Others could cover strategic insights that would need to be acted on by instinct when in combat–
–like this other piece by Milton Caniff, that has some dated, loaded language. Comics and other media of course were subject to prejudices of the time, reflected in language and stereotypical images. This was true for all comics, not just military and government funded ones: Walt and Skeezix, great in many other ways, had the stereotypical large lips and noses that artists used to portray African Americans.
Some supported health education, especially new health concerns inherent in that new environment or inherent in activities soldiers commonly do overseas–
–like this cartoon by Arthur Szyk about the dangers of venereal disease and prevention options:
Even Dr. Seuss jumped on this health bandwagon, although the “comics” he created are more similar to the formats of children books made by him and others like him:
Most of these above comics are pretty boring and straightforward, but many comics of the time created salacious narratives out of their informational agendas. Some added sexy images (that have since been limited and removed from contemporary military comics) and some added action and humor to engage the soldiers reading the piece, thinking that more excitement would lead to better education.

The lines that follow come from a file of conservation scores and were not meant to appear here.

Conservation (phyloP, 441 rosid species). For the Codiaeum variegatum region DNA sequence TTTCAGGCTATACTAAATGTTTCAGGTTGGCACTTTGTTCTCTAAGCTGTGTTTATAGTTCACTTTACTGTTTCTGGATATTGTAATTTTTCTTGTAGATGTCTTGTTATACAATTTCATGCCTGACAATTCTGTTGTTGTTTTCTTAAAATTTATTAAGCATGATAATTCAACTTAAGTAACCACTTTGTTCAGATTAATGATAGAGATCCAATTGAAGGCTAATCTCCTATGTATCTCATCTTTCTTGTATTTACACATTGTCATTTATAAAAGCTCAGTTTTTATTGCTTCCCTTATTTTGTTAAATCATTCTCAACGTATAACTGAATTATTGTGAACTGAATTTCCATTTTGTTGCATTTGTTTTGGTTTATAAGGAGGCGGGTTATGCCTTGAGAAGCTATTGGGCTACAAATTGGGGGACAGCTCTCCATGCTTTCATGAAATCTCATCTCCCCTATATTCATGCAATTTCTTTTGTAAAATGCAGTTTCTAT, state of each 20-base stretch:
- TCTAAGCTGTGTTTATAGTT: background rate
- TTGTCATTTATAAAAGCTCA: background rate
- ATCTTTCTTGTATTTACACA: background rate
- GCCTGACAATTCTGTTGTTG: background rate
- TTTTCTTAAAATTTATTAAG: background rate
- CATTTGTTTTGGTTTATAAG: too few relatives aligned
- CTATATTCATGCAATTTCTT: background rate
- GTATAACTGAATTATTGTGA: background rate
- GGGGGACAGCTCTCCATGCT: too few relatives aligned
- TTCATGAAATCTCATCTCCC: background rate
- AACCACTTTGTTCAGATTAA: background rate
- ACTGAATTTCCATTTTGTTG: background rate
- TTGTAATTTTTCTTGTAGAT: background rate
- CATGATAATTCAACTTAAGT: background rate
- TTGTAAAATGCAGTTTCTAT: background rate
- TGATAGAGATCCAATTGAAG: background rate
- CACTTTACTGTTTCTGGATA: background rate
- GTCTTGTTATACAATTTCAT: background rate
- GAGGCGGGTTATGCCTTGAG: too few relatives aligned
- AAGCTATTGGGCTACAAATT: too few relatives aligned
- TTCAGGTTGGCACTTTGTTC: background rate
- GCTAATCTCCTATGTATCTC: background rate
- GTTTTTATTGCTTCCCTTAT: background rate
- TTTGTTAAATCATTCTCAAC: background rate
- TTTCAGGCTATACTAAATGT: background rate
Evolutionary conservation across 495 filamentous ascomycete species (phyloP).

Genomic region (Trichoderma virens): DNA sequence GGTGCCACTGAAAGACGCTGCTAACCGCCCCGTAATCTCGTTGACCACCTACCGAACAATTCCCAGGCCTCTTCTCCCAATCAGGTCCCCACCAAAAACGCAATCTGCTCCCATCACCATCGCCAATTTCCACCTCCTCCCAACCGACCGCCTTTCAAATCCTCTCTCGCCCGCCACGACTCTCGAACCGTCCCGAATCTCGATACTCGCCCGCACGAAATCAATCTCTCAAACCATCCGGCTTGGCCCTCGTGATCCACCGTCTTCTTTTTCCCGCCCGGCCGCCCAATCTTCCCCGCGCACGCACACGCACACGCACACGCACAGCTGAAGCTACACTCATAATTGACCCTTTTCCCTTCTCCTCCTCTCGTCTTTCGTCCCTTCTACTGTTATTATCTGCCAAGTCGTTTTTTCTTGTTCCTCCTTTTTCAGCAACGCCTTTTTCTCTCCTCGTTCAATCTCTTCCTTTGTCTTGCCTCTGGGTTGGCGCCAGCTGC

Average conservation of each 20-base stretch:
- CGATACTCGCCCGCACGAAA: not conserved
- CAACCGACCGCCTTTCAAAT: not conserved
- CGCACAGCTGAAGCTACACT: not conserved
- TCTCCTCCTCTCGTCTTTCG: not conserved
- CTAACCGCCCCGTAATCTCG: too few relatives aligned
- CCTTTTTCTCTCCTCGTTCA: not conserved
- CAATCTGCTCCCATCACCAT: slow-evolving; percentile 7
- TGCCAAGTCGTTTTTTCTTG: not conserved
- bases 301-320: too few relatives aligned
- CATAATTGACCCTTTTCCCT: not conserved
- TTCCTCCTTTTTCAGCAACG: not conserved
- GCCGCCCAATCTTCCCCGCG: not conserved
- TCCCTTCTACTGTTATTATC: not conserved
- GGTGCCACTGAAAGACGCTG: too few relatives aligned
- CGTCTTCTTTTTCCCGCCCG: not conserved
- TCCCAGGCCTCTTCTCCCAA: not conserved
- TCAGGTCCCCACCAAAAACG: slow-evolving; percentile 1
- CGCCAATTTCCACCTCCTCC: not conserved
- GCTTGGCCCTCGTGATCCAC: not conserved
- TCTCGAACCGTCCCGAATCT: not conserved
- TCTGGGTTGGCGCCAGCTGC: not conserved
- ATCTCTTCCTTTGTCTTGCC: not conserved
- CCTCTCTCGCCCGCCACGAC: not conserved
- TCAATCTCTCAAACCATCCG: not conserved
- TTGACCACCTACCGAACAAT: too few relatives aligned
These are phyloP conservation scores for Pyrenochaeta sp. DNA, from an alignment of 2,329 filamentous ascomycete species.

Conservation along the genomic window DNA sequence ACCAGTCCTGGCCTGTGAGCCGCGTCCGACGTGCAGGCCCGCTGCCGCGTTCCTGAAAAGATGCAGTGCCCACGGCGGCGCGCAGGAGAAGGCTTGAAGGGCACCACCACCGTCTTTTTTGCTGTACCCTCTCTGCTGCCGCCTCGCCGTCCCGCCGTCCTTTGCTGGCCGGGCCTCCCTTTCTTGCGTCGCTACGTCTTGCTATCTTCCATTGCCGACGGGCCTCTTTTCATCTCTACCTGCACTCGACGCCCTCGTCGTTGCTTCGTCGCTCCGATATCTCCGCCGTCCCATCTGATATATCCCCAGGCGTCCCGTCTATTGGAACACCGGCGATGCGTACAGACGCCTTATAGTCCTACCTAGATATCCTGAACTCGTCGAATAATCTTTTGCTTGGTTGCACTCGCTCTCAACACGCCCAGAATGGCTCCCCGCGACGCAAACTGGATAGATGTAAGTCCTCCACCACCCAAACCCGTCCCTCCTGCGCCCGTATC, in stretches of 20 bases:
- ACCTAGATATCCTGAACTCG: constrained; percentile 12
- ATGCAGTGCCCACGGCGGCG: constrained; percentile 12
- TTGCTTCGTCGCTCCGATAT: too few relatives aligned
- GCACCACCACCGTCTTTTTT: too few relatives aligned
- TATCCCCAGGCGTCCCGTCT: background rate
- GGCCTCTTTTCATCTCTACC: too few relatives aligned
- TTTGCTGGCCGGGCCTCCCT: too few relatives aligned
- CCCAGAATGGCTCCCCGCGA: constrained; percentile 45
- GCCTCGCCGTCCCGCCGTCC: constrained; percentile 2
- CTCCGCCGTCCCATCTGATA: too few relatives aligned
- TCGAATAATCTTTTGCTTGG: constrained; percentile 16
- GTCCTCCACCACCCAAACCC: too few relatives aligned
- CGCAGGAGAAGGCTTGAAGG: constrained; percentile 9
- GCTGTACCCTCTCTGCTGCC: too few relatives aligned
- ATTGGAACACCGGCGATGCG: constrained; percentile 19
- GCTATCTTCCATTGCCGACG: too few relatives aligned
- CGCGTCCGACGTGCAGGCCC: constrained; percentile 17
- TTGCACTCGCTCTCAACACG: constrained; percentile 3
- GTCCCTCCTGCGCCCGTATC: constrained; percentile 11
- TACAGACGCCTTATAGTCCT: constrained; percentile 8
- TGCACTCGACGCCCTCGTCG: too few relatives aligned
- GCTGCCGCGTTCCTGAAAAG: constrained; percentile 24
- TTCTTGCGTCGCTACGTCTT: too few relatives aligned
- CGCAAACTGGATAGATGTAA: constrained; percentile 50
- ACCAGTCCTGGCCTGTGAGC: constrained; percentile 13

As a teacher, I’ve found this to be generally true, but–honestly–sometimes work ethic matters more. That being said, this approach was successful, as seen by characters like Tex Lane–a comic only circulated on the Elmendorf Air Force Base in Alaska it was created, offering more of a unique and personable approach to its readers:
And, yes, sometimes these comics mixed the information with some patriotic propaganda–like Charles Biro, creator of Airboy did with this comic about a payroll savings plan, making citizens save smarter for the long haul of the war. The left two panels push the patriotic agenda heavily and the last panel offers some informational guidance to balance it:
Sometimes, due to the patriotic appeal taken precedence (and a desire for stronger images), comics would inform in a less direct, more implied way, instead of explicitly offering information like the above ones do. One such example of this type of comic is from Robert Osborn, showing (without telling) the proper technique to save a fellow soldier from drowning:
And, of course there were comics that were purely for propaganda, like this one by industry great Harvey Kurtzman: